But sure this invasion would serve to explain Judah’s poverty status in comparison with the kingdom of Egypt (and explain away the imaginative Solomonic wealth), but the author also had Syria to take care of, too. Syria also had long been known to far surpass Judah as a power. But the author takes care of  this detail by having Judah pay out all that was left after Shishak’s plundering:

Then Asa took all the silver and gold that was left of the treasures of the house of the LORD and the treasures of the king’s house, and delivered them into the hand of his servants. And King Asa sent them to Ben-Hadad . . . king of Syria, who dwelt in Damascus, saying, “Let there be a treaty between you and me, as there was between my father and your father. See, I have sent you a present of silver and gold . . . . (1 Kings 15:18-19)

With that double whammy the creator of Solomon’s empire has brought readers back to the diminutive reality of small-time Judah.

But what of Josiah’s kingdom near the time of the fall of Judah to Babylon and the story of the captivity? Here the author/redactor/compiler has saved the best for last.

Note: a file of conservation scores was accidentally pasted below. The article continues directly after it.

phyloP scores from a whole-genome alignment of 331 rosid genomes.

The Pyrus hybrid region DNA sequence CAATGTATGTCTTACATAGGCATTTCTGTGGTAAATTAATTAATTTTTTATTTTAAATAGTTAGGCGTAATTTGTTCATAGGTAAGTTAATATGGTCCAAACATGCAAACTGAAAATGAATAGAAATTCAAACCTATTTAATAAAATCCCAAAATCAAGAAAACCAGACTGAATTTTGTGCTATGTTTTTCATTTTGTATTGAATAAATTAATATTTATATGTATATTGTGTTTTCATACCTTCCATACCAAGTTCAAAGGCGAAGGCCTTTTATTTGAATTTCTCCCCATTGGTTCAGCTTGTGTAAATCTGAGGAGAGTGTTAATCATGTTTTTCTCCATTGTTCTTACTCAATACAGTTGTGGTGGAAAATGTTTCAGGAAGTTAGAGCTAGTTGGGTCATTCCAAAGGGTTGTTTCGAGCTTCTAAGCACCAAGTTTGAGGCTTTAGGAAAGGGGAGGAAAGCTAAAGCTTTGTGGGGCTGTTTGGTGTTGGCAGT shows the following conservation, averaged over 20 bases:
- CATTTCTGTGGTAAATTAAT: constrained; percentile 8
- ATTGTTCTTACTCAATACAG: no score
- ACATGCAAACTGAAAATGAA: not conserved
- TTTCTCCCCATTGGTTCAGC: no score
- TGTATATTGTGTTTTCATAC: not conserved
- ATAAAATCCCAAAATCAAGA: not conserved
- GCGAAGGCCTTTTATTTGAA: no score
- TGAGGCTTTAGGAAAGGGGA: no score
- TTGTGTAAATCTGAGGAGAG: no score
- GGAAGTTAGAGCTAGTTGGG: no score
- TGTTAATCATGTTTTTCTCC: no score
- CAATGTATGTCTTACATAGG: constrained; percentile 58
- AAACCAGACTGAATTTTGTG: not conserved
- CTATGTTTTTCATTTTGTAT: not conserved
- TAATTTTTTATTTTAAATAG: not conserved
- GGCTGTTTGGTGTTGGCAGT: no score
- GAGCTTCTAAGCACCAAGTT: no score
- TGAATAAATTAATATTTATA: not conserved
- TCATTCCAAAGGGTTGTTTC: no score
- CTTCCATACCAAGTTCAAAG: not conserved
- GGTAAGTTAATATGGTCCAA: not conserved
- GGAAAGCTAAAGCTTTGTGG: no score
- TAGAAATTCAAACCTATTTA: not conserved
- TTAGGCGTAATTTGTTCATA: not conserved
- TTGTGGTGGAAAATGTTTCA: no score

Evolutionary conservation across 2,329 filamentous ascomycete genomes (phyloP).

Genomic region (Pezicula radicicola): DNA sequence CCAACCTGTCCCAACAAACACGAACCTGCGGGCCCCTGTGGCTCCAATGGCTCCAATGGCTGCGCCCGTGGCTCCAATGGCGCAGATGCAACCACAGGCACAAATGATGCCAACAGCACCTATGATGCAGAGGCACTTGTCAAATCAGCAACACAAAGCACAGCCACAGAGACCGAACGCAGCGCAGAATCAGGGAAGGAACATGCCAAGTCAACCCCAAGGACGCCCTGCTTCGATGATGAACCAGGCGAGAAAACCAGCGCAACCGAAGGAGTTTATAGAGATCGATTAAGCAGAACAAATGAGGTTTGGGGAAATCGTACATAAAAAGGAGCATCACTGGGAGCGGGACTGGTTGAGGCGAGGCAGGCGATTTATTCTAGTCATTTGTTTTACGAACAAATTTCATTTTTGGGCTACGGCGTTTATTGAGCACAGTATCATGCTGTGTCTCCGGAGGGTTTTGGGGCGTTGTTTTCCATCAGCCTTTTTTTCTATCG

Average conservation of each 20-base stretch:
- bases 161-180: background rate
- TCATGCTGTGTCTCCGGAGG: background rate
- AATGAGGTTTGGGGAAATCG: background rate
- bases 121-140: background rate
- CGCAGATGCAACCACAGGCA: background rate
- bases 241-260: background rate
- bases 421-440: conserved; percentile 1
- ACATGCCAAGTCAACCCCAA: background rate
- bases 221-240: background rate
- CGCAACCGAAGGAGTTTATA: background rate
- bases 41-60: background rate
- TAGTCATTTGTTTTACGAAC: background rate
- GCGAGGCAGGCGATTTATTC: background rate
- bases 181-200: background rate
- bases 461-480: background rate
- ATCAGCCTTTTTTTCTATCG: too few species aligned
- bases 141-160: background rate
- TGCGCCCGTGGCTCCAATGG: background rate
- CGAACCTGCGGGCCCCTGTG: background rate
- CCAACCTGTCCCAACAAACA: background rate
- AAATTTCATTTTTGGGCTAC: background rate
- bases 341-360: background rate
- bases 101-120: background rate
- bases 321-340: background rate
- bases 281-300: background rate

Even more extensively than Hezekiah before him, Josiah cleanses the land of all traces of worship not endorsed by the Jerusalem Temple and “the law of Moses” — not only in Judah but even from among the cities of Samaria!

 4. Then the king commanded Hilkiah the high priest and the priests of the second order and the doorkeepers, to bring out of the temple of the LORD all the vessels that were made for Baal, for Asherah, and for all the host of heaven; and he burned them outside Jerusalem in the fields of the Kidron, and carried their ashes to Bethel.
5.  He did away with the idolatrous priests whom the kings of Judah had appointed to burn incense in the high places in the cities of Judah and in the surrounding area of Jerusalem, also those who burned incense to Baal, to the sun and to the moon and to the constellations and to all the host of heaven.
6.  He brought out the Asherah from the house of the LORD outside Jerusalem to the brook Kidron, and burned it at the brook Kidron, and ground it to dust, and threw its dust on the graves of the common people.